One voice at the UN climate summit made clear the urgency of the task: A young mother’s letter to her 7 months old daughter. In this beautiful poem, Kathy Jetnil-Kijiner from the Marshall Islands brought home to the delegates the fact that climate change does not respect spatial nor temporal boundaries. The poem is also a promise to her child – and all children, including those yet to be born – that the world will stand up to this immense task.
The next round of climate negotiations is set for 1-12 December in Lima, Peru. It is expected that a draft negotiation text emerges from the Lima talks. This draft will give an indication of what can be expected from the Paris summit next year. It might also give an indication of the fate of the world.
It’s our great pleasure today to introduce Christina Voigt as an IntLawGrrls contributor. Christina is Professor at the Department of Public and International Law, University of Oslo, Norway. She is the author of “Sustainable Development as a Principle of International Law” (M. Nijhoff, 2009) and edited volumes, such as “Sustainable Development in International and National Law” (with H.C. Bugge, Europa Law Publishing, 2008) and “Rule of Law for Nature” (Cambridge University Press, 2013). Her teaching and research is in international environmental law and public international law. She works in particular on legal issues of climate change, sustainability and the interface between environmental and trade law. In 2009, Christina was awarded the International Union for the Conservation of Nature (IUCN) Academy of Environmental Law Junior Scholarship Prize for her academic writing.
In 2009 and 2010, she worked for the Norwegian government as lead negotiator on REDD+ (Reducing emissions from deforestation and forest degradation in developing countries) in the UN climate negotiations. In 2013, Christina was co-chair for the UNFCCC work program on results-based financing for REDD+, which successfully achieved a decision on this matter by COP 19 in Warszawa, November 2013. She works as legal consultant for the Norwegian Ministry of the Environment and several governmental and non-governmental organisations.
Christina received her legal education at the Universität Passau (Germany), holds an LL.M. in Environmental Law from the University of Auckland, New Zealand, and received a doctorate in law from the University of Oslo. She has taught/is teaching guest courses in international environmental law and in climate change law at the University of Lund, Sweden (2003-2007), the University of Dar es Salaam, Tanzania (2011-12) and the University of Auckland, New Zealand (2014).
Christina has two little boys and loves hiking, skiing and sailing with her family. Her first post will discuss the UN Climate Summit. Heartfelt welcome!
Karima Bennoune’s book Your Fatwa Does not Apply Here: Untold Stories from the Fight Against Muslim Fundamentalism (W.W. Norton & Company) has been awarded the 2014 Dayton Literary Peace Prize for nonfiction. The award “honors writers whose work uses the power of literature to foster peace, social justice, and global understanding.” As noted in the press release, previous honorees include Wendell Berry, Taylor Branch, Geraldine Brooks, Barbara Kingsolver, Nicholas Kristof and Sheryl WuDunn, Tim O’Brien, Studs Terkel, and Elie Wiesel. Of Karima’s book, the awards committee wrote:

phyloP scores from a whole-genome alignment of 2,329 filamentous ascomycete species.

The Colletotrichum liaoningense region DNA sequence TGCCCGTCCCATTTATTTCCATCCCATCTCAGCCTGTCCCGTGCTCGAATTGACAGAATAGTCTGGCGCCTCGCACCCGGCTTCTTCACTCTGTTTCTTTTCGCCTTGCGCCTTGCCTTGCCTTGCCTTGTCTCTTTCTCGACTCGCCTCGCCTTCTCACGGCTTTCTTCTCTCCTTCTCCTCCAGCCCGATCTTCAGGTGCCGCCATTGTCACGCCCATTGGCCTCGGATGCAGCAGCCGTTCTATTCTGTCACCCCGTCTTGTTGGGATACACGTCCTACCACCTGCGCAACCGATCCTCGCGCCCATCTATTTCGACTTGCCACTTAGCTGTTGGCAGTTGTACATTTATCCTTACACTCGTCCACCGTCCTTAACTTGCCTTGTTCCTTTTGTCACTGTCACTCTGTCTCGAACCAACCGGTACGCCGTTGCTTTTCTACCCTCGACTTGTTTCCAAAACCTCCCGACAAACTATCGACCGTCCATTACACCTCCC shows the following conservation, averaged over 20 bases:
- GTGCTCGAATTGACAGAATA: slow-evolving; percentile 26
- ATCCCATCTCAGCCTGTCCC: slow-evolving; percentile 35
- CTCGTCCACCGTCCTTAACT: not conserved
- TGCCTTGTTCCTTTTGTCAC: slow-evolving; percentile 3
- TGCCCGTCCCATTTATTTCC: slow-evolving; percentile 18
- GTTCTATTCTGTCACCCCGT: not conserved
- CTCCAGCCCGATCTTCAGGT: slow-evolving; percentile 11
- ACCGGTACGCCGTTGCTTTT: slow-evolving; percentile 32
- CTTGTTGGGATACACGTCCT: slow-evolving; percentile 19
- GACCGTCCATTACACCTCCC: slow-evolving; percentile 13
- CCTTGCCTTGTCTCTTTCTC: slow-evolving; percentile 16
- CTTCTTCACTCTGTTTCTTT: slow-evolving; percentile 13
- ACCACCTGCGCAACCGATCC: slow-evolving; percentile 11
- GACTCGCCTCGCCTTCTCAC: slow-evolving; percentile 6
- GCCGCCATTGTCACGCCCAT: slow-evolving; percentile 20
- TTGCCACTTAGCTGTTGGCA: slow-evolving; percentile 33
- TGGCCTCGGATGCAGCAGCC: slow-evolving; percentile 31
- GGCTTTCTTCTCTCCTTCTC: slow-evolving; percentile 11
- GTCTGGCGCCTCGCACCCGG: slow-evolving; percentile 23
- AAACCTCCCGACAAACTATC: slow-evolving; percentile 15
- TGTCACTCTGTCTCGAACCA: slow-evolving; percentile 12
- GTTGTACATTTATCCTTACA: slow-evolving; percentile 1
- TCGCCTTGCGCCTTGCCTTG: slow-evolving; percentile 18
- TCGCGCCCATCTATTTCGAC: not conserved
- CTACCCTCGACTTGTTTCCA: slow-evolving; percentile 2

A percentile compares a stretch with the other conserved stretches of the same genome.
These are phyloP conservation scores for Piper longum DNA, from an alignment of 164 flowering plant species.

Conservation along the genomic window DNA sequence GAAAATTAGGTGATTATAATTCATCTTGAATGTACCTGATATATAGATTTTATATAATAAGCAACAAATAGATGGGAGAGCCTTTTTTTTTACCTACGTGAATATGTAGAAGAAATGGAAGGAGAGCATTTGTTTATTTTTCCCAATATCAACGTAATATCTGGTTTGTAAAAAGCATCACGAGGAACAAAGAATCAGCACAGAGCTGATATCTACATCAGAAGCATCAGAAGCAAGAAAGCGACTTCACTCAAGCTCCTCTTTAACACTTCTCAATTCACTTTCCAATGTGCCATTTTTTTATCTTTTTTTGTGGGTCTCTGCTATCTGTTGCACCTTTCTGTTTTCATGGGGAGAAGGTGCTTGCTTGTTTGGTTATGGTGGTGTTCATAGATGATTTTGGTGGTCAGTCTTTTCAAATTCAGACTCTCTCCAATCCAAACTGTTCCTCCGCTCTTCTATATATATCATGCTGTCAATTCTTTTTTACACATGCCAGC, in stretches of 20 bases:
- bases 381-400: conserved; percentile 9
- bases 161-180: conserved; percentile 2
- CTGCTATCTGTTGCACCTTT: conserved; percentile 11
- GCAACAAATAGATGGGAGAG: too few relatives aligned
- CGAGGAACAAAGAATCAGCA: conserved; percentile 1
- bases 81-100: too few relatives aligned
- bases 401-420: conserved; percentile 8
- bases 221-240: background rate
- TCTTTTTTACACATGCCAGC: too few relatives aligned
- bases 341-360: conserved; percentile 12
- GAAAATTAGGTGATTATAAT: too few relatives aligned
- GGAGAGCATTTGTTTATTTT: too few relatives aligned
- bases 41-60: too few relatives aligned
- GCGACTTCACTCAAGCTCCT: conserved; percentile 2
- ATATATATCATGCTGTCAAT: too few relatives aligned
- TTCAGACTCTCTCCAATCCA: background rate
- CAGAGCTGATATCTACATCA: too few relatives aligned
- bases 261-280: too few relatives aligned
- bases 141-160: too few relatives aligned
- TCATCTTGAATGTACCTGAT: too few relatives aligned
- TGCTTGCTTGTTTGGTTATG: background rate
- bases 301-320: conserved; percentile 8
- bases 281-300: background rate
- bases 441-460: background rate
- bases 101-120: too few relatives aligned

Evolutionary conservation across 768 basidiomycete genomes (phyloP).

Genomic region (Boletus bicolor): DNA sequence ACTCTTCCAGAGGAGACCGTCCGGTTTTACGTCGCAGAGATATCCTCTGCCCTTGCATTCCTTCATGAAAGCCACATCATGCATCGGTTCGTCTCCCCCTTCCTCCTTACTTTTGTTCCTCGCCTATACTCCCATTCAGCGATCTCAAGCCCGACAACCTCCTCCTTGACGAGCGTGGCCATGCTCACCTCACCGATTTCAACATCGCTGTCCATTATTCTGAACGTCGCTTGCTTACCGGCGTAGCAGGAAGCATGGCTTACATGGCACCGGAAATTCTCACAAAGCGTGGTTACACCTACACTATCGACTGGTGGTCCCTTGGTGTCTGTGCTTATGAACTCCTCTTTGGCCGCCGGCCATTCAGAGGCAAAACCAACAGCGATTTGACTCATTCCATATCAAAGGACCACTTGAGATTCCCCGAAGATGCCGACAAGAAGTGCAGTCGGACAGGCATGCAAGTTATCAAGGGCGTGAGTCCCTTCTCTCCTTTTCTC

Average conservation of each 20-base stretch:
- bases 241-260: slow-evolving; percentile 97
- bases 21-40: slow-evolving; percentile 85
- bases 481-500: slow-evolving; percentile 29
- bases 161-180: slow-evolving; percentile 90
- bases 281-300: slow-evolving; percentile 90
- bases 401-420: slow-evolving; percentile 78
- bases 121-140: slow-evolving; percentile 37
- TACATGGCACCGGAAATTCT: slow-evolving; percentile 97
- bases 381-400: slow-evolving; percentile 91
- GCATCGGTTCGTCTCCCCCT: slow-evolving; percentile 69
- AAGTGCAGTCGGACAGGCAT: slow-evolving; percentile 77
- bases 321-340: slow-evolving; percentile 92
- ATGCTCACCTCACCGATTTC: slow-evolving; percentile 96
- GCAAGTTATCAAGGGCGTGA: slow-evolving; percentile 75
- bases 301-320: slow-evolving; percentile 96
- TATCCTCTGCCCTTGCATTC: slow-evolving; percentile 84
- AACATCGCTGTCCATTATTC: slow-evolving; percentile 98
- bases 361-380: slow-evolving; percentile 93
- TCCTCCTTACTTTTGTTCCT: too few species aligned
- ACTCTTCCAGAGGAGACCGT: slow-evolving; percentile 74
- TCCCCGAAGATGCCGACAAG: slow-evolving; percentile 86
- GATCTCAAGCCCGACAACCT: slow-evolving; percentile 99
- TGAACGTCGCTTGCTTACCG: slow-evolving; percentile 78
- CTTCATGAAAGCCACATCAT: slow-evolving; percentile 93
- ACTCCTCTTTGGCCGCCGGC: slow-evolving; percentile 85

In Your Fatwa Does Not Apply Here, Karima Bennoune walks a tightrope between, on the one hand, the tragic consequences of Islamist fundamentalism and, on the other, the West’s inability to imagine Muslims as anything more than terrorists or passive victims.
Her solution is to tell us the stories that disturb both of these stereotypes, vividly presenting us the experiences of individuals from a vast array of identities and social positions — as women, as journalists, as educators, as makers of and keepers of cultural tradition. . . . [T]he portraits in Your Fatwa Does Not Apply Here find Muslims on the front lines against the fundamentalists.
On being notified of the award, Bennoune wrote:
Given the mission of the prize, there is no other award that would mean more to me or to so many of those in the book – victims of terror who organized against its perpetrators, women who filled bomb craters with flowers, journalists who defied machine guns armed only with pens, artists who could not be censored by death threats (or worse), feminists who demanded the right to have human rights, secularists who spoke out, mullahs who risked their lives to revive the enlightened Islam of our grandparents. I share the prize with all of them. For me, the award is ultimately a much-needed recognition that fundamentalism is a threat to peace, and that those who challenge extremism and jihadist violence in their own communities are waging a battle for true peace, and deserve global recognition and support.
Heartfelt congratulations, Karima!